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Statement from the Philosophy Department

​​The Durham Philosophy Department wholly values and supports its students, one and all. We take seriously our commitment to diversity and inclusion and our mission as educators. We celebrate the value of diversity, recognizing that a variety of backgrounds and perspectives strengthens us, making for better decision making and providing a source of new ideas and challenges to accepted ways of thinking. The Durham Philosophy Department will not tolerate any bullying, aggression, harassment or abuse, which we take to include micro-aggressions and other patterns of unwelcome behaviour, including misogyny, homophobia, transphobia, and classism. We believe that philosophy has an indispensable role in tackling the challenges of the age and crises facing humanity. Our mission is to educate our students, readying them to be among the best of rigorous, creative and critical thinkers in the UK and beyond. We are 100% committed to maintaining a supportive and just working environment in pursuing this mission.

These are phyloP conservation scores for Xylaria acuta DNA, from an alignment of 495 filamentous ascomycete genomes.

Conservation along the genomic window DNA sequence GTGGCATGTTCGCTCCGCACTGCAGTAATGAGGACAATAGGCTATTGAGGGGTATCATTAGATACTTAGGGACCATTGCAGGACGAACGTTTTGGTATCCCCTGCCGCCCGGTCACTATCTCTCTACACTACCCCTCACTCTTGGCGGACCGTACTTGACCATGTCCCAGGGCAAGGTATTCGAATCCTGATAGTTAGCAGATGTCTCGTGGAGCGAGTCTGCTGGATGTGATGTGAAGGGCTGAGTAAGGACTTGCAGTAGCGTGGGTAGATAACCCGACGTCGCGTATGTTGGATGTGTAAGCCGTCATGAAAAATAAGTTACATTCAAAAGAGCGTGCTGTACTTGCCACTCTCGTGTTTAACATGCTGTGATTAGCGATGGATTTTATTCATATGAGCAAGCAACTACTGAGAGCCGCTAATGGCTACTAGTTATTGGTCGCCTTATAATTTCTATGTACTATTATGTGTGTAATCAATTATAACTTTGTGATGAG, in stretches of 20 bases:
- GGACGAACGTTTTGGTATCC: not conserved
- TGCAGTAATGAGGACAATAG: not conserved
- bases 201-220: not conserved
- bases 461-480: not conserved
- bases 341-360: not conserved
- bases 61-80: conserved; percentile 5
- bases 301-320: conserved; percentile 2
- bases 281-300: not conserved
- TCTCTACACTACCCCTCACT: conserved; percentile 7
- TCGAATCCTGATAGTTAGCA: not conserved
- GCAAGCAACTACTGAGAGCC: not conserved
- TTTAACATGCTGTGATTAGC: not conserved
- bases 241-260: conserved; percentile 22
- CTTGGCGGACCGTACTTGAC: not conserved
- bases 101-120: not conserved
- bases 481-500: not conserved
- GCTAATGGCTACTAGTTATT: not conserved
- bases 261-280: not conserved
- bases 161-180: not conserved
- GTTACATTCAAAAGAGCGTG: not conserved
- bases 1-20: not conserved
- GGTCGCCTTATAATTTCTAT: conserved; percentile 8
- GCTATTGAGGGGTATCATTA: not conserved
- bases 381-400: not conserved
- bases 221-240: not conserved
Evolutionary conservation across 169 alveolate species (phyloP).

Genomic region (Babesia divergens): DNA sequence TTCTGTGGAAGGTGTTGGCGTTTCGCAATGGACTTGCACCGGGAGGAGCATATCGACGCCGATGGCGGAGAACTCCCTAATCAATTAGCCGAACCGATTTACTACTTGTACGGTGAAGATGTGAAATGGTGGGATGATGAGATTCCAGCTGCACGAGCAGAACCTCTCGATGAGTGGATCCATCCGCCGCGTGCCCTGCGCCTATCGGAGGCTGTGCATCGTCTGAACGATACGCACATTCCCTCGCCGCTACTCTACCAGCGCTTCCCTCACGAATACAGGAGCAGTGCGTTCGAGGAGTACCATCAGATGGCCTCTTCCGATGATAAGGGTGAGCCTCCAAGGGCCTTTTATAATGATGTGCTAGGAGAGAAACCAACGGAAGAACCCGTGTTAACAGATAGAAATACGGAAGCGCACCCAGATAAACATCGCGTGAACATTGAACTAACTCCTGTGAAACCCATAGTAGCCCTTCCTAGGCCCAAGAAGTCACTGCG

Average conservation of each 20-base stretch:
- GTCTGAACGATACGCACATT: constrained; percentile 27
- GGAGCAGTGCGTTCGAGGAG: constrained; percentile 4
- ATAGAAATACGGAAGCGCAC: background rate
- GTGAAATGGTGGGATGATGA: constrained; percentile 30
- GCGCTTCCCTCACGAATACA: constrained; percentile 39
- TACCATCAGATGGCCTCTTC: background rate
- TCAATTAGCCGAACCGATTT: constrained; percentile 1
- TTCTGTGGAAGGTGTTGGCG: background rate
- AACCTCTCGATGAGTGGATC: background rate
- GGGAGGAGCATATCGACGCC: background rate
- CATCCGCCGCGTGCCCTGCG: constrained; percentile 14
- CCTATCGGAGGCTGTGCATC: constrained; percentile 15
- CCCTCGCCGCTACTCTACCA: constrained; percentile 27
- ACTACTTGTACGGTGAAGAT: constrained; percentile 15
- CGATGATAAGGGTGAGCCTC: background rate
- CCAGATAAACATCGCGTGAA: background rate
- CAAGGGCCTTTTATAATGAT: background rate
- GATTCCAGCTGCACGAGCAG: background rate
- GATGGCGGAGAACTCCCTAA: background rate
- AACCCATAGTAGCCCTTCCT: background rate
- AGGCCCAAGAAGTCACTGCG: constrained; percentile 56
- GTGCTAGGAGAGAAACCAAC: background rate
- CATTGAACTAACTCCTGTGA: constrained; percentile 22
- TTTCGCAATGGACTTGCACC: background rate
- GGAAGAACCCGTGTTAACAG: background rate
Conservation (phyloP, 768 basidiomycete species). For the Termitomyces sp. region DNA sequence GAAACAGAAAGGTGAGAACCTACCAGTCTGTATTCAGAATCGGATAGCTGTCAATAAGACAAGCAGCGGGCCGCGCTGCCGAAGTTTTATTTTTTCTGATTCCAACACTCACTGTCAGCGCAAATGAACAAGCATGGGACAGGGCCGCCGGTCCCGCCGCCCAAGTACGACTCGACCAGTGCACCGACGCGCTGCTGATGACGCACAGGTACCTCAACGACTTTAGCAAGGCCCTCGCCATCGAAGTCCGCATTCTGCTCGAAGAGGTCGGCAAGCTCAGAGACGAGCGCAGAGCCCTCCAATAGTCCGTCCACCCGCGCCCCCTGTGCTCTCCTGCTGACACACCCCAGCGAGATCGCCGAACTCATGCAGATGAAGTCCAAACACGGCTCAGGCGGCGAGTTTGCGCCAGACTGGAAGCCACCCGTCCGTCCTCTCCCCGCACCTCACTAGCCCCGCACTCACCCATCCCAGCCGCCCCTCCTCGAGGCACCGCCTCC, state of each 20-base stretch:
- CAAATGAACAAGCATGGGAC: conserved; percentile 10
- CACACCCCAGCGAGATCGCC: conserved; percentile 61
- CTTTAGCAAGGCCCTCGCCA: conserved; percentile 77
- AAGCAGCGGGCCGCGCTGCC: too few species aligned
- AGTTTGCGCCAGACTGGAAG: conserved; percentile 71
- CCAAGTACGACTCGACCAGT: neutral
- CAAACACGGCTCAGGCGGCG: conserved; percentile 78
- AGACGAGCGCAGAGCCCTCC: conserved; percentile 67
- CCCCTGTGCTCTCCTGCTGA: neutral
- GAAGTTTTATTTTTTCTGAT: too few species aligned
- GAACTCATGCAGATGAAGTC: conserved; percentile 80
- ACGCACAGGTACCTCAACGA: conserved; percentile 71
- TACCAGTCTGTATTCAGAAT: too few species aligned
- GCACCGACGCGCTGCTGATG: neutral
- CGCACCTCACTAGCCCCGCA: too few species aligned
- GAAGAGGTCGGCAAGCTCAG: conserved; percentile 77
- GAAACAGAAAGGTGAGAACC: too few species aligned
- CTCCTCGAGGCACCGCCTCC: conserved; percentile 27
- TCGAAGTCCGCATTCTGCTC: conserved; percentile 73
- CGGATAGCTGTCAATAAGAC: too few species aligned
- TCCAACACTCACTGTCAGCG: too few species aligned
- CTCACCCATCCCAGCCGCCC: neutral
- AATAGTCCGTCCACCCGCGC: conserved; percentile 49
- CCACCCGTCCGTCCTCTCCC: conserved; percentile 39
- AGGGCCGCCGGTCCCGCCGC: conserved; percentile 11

In light of these commitments, the Department of Philosophy at Durham University is deeply concerned by reports of the events at South College on Friday, Dec 3, 2021. 

Every student at Durham University, regardless of their class, race, gender, marital status, religion, or any other status, has the right to live and study at this university free from bullying and harassment (Sec. 1.1 of the Bullying & Harassment Policy and Procedure for Students, 2021/22 revision).  

  • No student should ever be compelled, in the context of a social setting, to listen to speech that they find distasteful, unpleasant, hateful, or undermining of themselves or others as persons.
  • No student should be patronized or verbally abused for exercising their free speech rights.
  • No student should be patronized or verbally abused when removing themselves from situations that they find unworthy of their attention and consideration.

We especially want to affirm that trans, non-binary, LBGTQ+ people and people of colour are valuable members of our university community and deserve to be treated as such, and that those who challenge hateful views should not have their place at university questioned.

We join others in calling upon the senior management of Durham University to treat these events with the gravity and concern that a thorough and sincere commitment to the University's principles of Equality, Diversity, and Inclusion requires.